People caught writing bad checks in Anne Arundel County may be sent back to school for a crash course in personal-finance management and self-improvement.
A new privatized program in the county is building on a 2-decades-old effort by the state's attorney's office that has diverted thousands of cases from court and gotten millions of dollars returned to merchants.
But until now, merchants have had to pay to recoup their losses - either $5 or 10 percent of the bounced check amount and sometimes the $25 fee banks assess a merchant when a check bounces, plus mailing and incidental fees - which eats into the sums they recover.
Under the privatized program, all costs are assessed to the person who wrote the bad check - including $125 to attend an eight-hour self-improvement class that focuses on how not to let their finances spin out of control. At the prosecutor's discretion, a first-time offender would not get a criminal record if he or she completes the class, pays the fees and repays the merchant.
"The main difference is that it really doesn't cost me anything," said Raymond L. Sears, owner of Pizza and Taco Express in Annapolis. "I hope this is going to click, that they'll say, `Oh no, I'm going to go to a class at my own expense.'"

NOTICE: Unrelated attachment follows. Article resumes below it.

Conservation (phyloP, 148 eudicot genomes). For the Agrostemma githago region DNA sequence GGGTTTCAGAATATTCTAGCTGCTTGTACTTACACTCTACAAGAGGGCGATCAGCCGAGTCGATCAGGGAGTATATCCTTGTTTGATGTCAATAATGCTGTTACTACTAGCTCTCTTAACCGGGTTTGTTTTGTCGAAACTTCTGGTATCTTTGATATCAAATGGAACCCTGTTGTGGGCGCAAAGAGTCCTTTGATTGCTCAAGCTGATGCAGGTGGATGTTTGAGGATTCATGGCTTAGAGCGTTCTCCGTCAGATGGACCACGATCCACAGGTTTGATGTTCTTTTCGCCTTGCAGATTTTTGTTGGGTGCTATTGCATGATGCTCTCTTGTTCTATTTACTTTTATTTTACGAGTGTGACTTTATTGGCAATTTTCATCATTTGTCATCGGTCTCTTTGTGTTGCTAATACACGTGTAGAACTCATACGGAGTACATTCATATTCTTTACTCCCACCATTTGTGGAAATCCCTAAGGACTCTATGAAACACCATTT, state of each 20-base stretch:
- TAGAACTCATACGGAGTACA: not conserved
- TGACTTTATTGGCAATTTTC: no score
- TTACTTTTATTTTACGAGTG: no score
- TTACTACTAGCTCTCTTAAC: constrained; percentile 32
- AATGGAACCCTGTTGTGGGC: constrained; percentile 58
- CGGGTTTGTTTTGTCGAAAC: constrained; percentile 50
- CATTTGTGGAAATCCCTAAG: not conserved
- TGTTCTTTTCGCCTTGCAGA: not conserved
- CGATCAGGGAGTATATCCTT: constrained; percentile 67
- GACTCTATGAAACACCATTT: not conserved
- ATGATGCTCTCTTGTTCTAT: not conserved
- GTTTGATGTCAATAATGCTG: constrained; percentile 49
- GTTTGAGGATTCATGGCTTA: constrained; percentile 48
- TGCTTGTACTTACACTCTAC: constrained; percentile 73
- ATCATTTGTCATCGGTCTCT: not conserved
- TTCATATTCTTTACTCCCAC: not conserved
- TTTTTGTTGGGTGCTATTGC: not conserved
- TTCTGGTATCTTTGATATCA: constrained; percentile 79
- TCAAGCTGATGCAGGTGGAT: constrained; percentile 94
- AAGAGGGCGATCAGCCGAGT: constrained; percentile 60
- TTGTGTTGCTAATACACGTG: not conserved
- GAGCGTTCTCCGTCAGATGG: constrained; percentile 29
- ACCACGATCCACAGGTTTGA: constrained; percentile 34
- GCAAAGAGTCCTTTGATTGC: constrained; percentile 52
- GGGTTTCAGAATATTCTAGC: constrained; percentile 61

The program is run by American Corrective Counseling Services Inc. (ACCS), based in San Clemente, Calif. The company has contracts for diversion programs in about 63 jurisdictions in 15 states, said marketing director Kirk Barrus.
The company makes money on the classes, so there is no charge to the merchants or the prosecutors' offices, Barrus said.
Anne Arundel was the second prosecutor's office in the state to turn to ACCS. Baltimore City was the first, beginning last year. Barrus said three other Maryland counties are gearing up programs with ACCS - Baltimore, Harford and Prince George's.
Katherine A. Bauer runs the Anne Arundel County state's attorney's office bad-check program - a program that sees its numbers climb annually. "The paperwork is just overwhelming," she said.
Prosecutors looked into ACCS after seeing a presentation at a recent district attorneys conference.
Last year, Bauer processed 3,311 bad-check complaints. Most were ironed out, but 749 resulted in criminal charges; 145 could not be pressed for a variety of reasons, including the deaths of two offenders.
ACCS will take on some of Bauer's work, but not the cases that are taken to court.
In the new program, offenders will be ordered to complete an eight-hour class in personal responsibility, managing stress and finances, and budgeting. The first will be at the end of this month.
Businesses may also be offered a quick class in how to screen for bad checks.
The county's original diversion program, which began in 1979, had merchants filing charges and trying to recoup money through the state's attorney's office. In 1995, the program was changed to make it somewhat easier for businesses, but merchants still had to pay fees.